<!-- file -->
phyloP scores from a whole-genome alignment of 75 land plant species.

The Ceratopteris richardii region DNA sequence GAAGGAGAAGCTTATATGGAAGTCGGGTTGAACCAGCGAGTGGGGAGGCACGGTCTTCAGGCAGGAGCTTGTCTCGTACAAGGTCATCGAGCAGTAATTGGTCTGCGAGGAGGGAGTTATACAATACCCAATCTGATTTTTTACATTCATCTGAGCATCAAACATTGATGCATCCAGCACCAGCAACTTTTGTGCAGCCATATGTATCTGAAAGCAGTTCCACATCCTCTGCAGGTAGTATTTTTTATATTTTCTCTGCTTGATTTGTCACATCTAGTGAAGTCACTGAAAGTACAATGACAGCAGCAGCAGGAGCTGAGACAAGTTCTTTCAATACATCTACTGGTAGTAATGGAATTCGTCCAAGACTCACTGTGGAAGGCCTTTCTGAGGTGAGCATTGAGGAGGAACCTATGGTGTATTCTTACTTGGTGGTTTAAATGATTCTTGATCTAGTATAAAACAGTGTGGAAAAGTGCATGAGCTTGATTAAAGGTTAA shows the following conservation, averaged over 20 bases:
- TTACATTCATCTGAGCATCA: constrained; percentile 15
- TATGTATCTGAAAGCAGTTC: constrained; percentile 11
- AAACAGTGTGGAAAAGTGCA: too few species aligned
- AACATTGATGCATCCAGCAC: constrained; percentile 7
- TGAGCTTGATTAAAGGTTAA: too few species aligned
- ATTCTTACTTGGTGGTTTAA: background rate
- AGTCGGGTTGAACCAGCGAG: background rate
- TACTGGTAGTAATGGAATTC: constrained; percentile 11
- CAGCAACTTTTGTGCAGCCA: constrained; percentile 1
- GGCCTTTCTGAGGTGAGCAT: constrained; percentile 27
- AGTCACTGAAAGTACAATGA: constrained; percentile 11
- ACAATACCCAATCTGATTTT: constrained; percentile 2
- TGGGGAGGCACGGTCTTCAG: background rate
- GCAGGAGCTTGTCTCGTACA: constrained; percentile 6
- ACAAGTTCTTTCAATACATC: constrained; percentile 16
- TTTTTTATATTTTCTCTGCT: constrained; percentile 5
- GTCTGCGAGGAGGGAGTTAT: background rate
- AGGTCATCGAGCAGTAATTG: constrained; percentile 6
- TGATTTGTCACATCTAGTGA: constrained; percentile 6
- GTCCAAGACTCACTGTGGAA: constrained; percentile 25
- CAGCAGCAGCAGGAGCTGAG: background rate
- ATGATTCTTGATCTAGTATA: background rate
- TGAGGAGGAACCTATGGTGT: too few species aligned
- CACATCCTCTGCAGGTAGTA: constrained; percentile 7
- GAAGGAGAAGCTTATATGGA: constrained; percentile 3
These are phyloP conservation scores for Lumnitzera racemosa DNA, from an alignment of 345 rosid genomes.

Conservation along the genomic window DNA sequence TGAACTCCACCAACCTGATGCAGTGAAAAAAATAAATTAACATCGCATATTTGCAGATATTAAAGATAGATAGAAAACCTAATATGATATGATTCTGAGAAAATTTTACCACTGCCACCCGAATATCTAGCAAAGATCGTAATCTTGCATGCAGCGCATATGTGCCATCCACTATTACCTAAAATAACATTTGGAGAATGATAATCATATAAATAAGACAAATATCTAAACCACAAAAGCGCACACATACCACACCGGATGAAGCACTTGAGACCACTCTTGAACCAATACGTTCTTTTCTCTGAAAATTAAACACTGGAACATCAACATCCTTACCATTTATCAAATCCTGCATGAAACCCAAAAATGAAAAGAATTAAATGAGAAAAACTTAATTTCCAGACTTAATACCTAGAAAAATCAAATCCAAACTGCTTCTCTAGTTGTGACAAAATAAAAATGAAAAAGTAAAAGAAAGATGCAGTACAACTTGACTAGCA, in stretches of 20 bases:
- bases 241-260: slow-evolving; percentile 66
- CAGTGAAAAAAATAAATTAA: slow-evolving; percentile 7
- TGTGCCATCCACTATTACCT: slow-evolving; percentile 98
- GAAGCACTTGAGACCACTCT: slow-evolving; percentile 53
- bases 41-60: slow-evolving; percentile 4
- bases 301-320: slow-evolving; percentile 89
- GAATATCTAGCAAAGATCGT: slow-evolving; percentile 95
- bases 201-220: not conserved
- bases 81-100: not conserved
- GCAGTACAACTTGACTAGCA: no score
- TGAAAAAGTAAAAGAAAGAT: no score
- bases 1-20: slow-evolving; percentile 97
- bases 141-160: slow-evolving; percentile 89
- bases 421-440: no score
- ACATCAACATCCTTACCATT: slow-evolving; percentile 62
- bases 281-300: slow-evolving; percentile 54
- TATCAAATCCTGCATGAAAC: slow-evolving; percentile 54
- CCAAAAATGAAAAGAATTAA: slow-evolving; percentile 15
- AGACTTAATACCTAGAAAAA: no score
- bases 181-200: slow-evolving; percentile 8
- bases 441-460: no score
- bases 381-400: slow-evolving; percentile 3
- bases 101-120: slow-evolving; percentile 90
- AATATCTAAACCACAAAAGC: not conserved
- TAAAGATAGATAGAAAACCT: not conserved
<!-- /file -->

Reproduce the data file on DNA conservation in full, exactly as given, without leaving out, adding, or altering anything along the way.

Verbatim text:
phyloP scores from a whole-genome alignment of 75 land plant species.

The Ceratopteris richardii region DNA sequence GAAGGAGAAGCTTATATGGAAGTCGGGTTGAACCAGCGAGTGGGGAGGCACGGTCTTCAGGCAGGAGCTTGTCTCGTACAAGGTCATCGAGCAGTAATTGGTCTGCGAGGAGGGAGTTATACAATACCCAATCTGATTTTTTACATTCATCTGAGCATCAAACATTGATGCATCCAGCACCAGCAACTTTTGTGCAGCCATATGTATCTGAAAGCAGTTCCACATCCTCTGCAGGTAGTATTTTTTATATTTTCTCTGCTTGATTTGTCACATCTAGTGAAGTCACTGAAAGTACAATGACAGCAGCAGCAGGAGCTGAGACAAGTTCTTTCAATACATCTACTGGTAGTAATGGAATTCGTCCAAGACTCACTGTGGAAGGCCTTTCTGAGGTGAGCATTGAGGAGGAACCTATGGTGTATTCTTACTTGGTGGTTTAAATGATTCTTGATCTAGTATAAAACAGTGTGGAAAAGTGCATGAGCTTGATTAAAGGTTAA shows the following conservation, averaged over 20 bases:
- TTACATTCATCTGAGCATCA: constrained; percentile 15
- TATGTATCTGAAAGCAGTTC: constrained; percentile 11
- AAACAGTGTGGAAAAGTGCA: too few species aligned
- AACATTGATGCATCCAGCAC: constrained; percentile 7
- TGAGCTTGATTAAAGGTTAA: too few species aligned
- ATTCTTACTTGGTGGTTTAA: background rate
- AGTCGGGTTGAACCAGCGAG: background rate
- TACTGGTAGTAATGGAATTC: constrained; percentile 11
- CAGCAACTTTTGTGCAGCCA: constrained; percentile 1
- GGCCTTTCTGAGGTGAGCAT: constrained; percentile 27
- AGTCACTGAAAGTACAATGA: constrained; percentile 11
- ACAATACCCAATCTGATTTT: constrained; percentile 2
- TGGGGAGGCACGGTCTTCAG: background rate
- GCAGGAGCTTGTCTCGTACA: constrained; percentile 6
- ACAAGTTCTTTCAATACATC: constrained; percentile 16
- TTTTTTATATTTTCTCTGCT: constrained; percentile 5
- GTCTGCGAGGAGGGAGTTAT: background rate
- AGGTCATCGAGCAGTAATTG: constrained; percentile 6
- TGATTTGTCACATCTAGTGA: constrained; percentile 6
- GTCCAAGACTCACTGTGGAA: constrained; percentile 25
- CAGCAGCAGCAGGAGCTGAG: background rate
- ATGATTCTTGATCTAGTATA: background rate
- TGAGGAGGAACCTATGGTGT: too few species aligned
- CACATCCTCTGCAGGTAGTA: constrained; percentile 7
- GAAGGAGAAGCTTATATGGA: constrained; percentile 3
These are phyloP conservation scores for Lumnitzera racemosa DNA, from an alignment of 345 rosid genomes.

Conservation along the genomic window DNA sequence TGAACTCCACCAACCTGATGCAGTGAAAAAAATAAATTAACATCGCATATTTGCAGATATTAAAGATAGATAGAAAACCTAATATGATATGATTCTGAGAAAATTTTACCACTGCCACCCGAATATCTAGCAAAGATCGTAATCTTGCATGCAGCGCATATGTGCCATCCACTATTACCTAAAATAACATTTGGAGAATGATAATCATATAAATAAGACAAATATCTAAACCACAAAAGCGCACACATACCACACCGGATGAAGCACTTGAGACCACTCTTGAACCAATACGTTCTTTTCTCTGAAAATTAAACACTGGAACATCAACATCCTTACCATTTATCAAATCCTGCATGAAACCCAAAAATGAAAAGAATTAAATGAGAAAAACTTAATTTCCAGACTTAATACCTAGAAAAATCAAATCCAAACTGCTTCTCTAGTTGTGACAAAATAAAAATGAAAAAGTAAAAGAAAGATGCAGTACAACTTGACTAGCA, in stretches of 20 bases:
- bases 241-260: slow-evolving; percentile 66
- CAGTGAAAAAAATAAATTAA: slow-evolving; percentile 7
- TGTGCCATCCACTATTACCT: slow-evolving; percentile 98
- GAAGCACTTGAGACCACTCT: slow-evolving; percentile 53
- bases 41-60: slow-evolving; percentile 4
- bases 301-320: slow-evolving; percentile 89
- GAATATCTAGCAAAGATCGT: slow-evolving; percentile 95
- bases 201-220: not conserved
- bases 81-100: not conserved
- GCAGTACAACTTGACTAGCA: no score
- TGAAAAAGTAAAAGAAAGAT: no score
- bases 1-20: slow-evolving; percentile 97
- bases 141-160: slow-evolving; percentile 89
- bases 421-440: no score
- ACATCAACATCCTTACCATT: slow-evolving; percentile 62
- bases 281-300: slow-evolving; percentile 54
- TATCAAATCCTGCATGAAAC: slow-evolving; percentile 54
- CCAAAAATGAAAAGAATTAA: slow-evolving; percentile 15
- AGACTTAATACCTAGAAAAA: no score
- bases 181-200: slow-evolving; percentile 8
- bases 441-460: no score
- bases 381-400: slow-evolving; percentile 3
- bases 101-120: slow-evolving; percentile 90
- AATATCTAAACCACAAAAGC: not conserved
- TAAAGATAGATAGAAAACCT: not conserved